Stringer Backs Latino Lawyers President in Quest for Assembly

By Dylan Campbell

Queens Daily Eagle

New York City Comptroller Scott Stringer visited Diversity Plaza in Jackson Heights Monday to announce his endorsement of Catalina Cruz in the race for the District 39 Assembly seat.

Cruz, the president of the Latino Lawyers Association of Queens County, came to Queens as an undocumented immigrant from Colombia at age 9. She eventually became a U.S. citizen and graduated from CUNY School of Law. She has represented low-income tenants facing eviction from their rent-stabilized apartments and served in various levels of government.

 Latino Lawyers Association of Queens County President Catalina Cruz (in blue blazer) received the endorsement of NYC Comptroller Scott Stringer in the race for the District 39 Assembly seat on Monday. // Photo courtesy of Catalina Cruz.

Latino Lawyers Association of Queens County President Catalina Cruz (in blue blazer) received the endorsement of NYC Comptroller Scott Stringer in the race for the District 39 Assembly seat on Monday. // Photo courtesy of Catalina Cruz.

“As a Dreamer she is a shining example of the American Dream. An example of what can happen when we give immigrant communities a fair shot at realizing that dream,” Stringer said in a statement. “As a lawyer and former council Chief of Staff [for former Council Member Julissa Ferreras-Copeland] she has fought for others to have a fair shot at the dream too.”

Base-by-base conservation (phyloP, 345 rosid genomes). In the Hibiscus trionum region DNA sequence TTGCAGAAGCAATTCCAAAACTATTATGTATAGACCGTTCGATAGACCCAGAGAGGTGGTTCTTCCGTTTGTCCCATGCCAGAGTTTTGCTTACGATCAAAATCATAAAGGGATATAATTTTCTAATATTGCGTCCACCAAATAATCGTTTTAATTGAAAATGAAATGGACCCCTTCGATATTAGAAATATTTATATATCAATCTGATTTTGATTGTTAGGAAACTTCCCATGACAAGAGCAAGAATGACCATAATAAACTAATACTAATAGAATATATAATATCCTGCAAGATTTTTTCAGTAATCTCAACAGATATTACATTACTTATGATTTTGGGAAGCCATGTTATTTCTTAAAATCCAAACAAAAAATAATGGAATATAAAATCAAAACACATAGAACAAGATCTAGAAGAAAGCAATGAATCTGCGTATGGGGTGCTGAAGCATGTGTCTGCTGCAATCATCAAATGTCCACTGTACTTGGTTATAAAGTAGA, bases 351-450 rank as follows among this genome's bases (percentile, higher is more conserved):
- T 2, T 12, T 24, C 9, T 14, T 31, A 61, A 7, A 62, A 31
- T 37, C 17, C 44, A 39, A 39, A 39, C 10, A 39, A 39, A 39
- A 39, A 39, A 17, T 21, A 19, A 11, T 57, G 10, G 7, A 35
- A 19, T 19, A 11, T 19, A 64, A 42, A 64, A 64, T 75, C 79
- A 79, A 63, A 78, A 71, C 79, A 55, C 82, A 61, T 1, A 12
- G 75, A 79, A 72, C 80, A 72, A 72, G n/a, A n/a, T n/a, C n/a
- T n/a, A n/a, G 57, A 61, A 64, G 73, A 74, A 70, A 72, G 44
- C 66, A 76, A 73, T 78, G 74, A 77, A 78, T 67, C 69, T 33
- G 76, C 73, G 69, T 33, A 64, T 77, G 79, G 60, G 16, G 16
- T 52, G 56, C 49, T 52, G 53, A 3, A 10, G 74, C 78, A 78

Stringer said Cruz is a “a lifelong advocate” who is “committed to serving this community from fighting unscrupulous landlords in housing court, to passing legislation protecting workers’ and immigrants’ rights.”

Cruz is running against incumbent Democratic Assembly Member Ari Espinal, another advocate for the rights of women and immigrants who has received the support of the county Democratic party.

Earlier this month, Cruz spoke with the Queens Daily Eagle about her commitment to empowering low-income individuals and people of color.

“A couple things need to be done,” she said. “We need more people in elected offices who are friendly to the idea of hiring people of color or who are people of color.”

As president of the LLAQC, Cruz has worked to further the mission of the association by ensuring more people of color enter law school, secure jobs at law firms and in government and get elected to judgeships.

“We need to really be supporting people who show skills, leadership and interest,” she told the Eagle. “We need more people of color to be lawyers period.”